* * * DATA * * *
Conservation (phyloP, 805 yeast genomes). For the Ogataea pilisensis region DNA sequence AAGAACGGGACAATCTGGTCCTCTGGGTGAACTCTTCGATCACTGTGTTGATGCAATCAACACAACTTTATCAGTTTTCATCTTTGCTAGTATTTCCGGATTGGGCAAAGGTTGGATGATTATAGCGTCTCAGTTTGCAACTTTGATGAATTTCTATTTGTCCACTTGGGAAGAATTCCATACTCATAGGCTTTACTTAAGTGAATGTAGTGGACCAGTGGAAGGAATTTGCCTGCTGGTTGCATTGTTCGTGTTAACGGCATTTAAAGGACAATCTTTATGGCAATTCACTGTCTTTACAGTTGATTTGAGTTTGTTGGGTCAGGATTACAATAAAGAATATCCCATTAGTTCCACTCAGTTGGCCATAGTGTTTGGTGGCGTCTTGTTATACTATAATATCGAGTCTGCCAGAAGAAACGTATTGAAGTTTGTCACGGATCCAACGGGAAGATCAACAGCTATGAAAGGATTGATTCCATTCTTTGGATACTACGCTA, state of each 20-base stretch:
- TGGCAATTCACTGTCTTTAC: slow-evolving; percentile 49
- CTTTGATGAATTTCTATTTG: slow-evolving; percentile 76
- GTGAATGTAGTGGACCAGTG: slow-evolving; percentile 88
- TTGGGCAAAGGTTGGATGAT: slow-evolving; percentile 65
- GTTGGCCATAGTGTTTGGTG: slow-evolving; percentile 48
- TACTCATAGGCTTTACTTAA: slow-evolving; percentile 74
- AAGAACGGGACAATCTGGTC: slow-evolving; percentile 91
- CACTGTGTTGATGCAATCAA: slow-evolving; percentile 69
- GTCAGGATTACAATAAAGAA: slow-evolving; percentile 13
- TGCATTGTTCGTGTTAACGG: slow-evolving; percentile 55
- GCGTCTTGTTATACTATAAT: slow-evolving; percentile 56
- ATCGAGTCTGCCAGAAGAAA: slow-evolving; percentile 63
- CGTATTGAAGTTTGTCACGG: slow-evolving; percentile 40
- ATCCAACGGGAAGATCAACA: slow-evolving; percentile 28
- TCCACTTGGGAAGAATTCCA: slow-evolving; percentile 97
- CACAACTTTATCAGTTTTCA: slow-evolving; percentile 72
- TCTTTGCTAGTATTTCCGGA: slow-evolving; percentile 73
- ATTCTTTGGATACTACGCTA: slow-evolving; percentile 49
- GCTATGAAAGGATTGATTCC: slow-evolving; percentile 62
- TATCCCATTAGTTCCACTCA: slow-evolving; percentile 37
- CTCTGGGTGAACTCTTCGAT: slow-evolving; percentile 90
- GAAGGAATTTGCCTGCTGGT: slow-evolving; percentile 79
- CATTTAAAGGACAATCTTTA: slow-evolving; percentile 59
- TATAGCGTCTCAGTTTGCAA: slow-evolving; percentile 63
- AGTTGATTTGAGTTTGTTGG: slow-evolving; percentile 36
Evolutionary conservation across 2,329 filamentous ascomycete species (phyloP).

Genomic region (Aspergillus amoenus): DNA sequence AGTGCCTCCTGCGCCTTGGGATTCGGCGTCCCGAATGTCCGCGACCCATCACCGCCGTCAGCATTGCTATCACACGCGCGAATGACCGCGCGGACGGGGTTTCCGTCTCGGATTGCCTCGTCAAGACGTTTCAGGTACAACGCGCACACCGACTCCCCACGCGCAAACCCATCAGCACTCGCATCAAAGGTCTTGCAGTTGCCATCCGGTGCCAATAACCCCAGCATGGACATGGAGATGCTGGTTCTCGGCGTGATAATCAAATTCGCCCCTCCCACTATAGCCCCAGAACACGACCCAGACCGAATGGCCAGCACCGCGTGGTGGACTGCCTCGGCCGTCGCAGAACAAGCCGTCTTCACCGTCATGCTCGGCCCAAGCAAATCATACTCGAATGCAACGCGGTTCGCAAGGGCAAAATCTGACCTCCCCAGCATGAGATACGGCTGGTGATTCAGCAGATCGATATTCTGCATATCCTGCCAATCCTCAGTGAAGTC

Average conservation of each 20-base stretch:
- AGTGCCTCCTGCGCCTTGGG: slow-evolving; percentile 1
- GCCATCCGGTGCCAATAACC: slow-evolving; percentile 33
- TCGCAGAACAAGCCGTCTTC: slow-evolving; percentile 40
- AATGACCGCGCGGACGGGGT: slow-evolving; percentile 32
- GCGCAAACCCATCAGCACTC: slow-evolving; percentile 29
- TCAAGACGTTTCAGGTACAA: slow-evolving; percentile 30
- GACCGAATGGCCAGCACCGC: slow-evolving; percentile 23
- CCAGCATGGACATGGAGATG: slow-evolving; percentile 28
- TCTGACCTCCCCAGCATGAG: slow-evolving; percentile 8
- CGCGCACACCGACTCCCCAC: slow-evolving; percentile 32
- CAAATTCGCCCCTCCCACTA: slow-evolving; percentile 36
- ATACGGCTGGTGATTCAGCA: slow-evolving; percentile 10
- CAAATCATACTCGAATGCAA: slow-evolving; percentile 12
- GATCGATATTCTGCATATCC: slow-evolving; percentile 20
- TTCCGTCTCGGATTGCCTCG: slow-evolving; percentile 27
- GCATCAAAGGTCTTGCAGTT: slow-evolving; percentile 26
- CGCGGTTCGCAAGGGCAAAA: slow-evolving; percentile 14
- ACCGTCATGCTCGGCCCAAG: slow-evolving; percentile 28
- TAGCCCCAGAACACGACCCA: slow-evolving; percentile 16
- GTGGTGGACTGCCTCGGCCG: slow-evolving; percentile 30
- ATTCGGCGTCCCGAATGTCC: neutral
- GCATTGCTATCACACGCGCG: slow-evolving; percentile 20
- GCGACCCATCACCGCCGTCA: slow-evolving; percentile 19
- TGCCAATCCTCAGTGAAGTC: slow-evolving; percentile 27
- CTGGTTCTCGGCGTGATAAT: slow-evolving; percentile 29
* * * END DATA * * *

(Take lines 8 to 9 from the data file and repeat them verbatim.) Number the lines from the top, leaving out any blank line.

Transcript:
- AAGAACGGGACAATCTGGTC: slow-evolving; percentile 91
- CACTGTGTTGATGCAATCAA: slow-evolving; percentile 69